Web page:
Several dozen civilians have been shot dead by gunmen who raided an area in northeastern Mali near the border with Niger, local officials and a Touareg self-defense group told AFP Thursday, December 13.
The attack, which took place early Wednesday, occurred in an area which has been badly hit by jihadist violence that has claimed several hundred lives this year, most of them civilians of Touareg or Peul ethnicity.
“Gunmen riding on motorbikes raided many areas in the southern part of the Menaka region and executed civilians from the (Touareg) Idaksahak community,” said the Movement for the Salvation of Azawad, which spoke of 47 people killed.
That number marked a increase from 42 killed, according to a Wednesday MSA release, which said that “armed bandits” on more than 20 motorcycles “executed” civilians from the Idaksahak community between Tinabaw (20 km from Ménaka) and Tabangout-Tissalatatene (nearly 50 km from Menaka) on December 11 and 12.
The assailants moved back towards the Niger border after the attack, the MSA said.
Local officials, who confirmed the attack, put the number of dead at several dozen.
A Menaka official who wished to remain anonymous said he could not give an exact death toll as “by the time the Malian army arrived, MSA fighters had already buried the bodies.”
Another local official said he had been able to speak with one person hurt in the attack and transferred to Menaka, and accused the assailants of “firing on civilians.”
The regional governor’s office was not immediately available for comment on the attack.
Myriam Dessables, spokesperson for Minusma, the United Nations peacekeeping mission in Mali, did not give a figure for casualties but condemned the “execution of civilians,” urging the Malian authorities to investigate and bring those responsible to justice.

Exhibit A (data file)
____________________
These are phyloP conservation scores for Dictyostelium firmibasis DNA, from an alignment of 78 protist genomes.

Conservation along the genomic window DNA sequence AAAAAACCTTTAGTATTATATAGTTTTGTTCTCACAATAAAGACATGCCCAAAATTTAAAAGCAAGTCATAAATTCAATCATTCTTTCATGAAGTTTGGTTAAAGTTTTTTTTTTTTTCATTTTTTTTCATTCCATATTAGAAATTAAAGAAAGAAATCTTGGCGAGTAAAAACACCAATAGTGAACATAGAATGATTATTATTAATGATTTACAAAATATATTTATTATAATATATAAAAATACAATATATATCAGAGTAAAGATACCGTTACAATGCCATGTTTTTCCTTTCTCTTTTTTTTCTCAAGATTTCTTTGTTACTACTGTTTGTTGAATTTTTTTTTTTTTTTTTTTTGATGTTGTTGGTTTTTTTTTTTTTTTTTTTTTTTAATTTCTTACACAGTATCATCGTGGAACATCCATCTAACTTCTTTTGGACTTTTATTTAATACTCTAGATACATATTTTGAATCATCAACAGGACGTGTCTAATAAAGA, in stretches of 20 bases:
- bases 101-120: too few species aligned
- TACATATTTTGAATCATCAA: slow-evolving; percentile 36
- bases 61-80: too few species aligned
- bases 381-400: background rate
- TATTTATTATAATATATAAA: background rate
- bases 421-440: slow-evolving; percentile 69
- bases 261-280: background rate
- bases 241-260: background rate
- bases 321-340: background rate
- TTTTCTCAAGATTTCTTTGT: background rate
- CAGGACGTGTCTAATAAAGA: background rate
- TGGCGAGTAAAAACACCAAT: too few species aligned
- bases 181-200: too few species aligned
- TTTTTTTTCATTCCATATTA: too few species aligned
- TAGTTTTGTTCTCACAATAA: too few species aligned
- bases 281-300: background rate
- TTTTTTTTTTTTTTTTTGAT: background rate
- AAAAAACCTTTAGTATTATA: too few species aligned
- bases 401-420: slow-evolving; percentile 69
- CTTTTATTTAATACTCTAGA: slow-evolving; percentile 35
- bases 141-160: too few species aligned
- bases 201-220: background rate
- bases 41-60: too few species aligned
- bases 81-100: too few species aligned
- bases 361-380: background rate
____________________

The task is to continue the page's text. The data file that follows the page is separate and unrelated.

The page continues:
Dessables also said Minusma was deploying a human rights team to investigate what had happened.
In August, a panel of experts said in a report to the U.N. Security Council that inter-communal conflicts in the region were exacerbating existing tensions resulting from clashes between jihadists groups and international and Malian forces.
On September 29, at least 25 Tuareg civilians were killed near the Niger border, and on September 25, armed men on motorcycles killed at least 27 Tuareg people in Tinipchi, around 45 km west of Menaka.
The recent unrest in Mali began with a 2012 Tuareg separatist uprising against the state, which was exploited by jihadists linked to al-Qaeda who took key cities in the north.
The insurgency gradually spread to central and southern regions of Mali, where local grievances are sometimes exploited by radical Islamists, and across the borders into neighboring Burkina Faso and Niger.
The groups have morphed into more nimble formations operating in rural areas, sometimes winning over local populations by providing basic services and protection from bandits.
MSA split in 2016 from Tuareg separatist group the National Movement for the Liberation of Azawad (MNLA). It is part of a coalition with the Imghad and Allies Tuareg Self-Defence Group (GATIA), which was established in August 2014 and is reportedly close to the Malian Army.
Both groups are part of the pro-government Platforme Coalition. In June 2015, Mali’s government signed a peace agreement with the Platforme Coalition and some armed groups in the separatist Coordination des Mouvements de l’Azawad (CMA) alliance, but other insurgents remain active, linked to drug, arms and people trafficking in the vast Sahel region.
MSA and GATIA aid Operation Barkhane, France’s counter-terror mission across the Sahel region, encompassing Burkina Faso, Chad, Mali, Mauritania and Niger. Its primary target is Islamic State in the Greater Sahara.
Around 4,500 French personnel are deployed to Operation Barkhane, and they work alongside the G5 Sahel joint counter-terrorism force that aims to train 5,000 troops, as well as peacekeepers deployed to the United Nations’ Mali stabilization mission, Minusma.
With reporting from AFP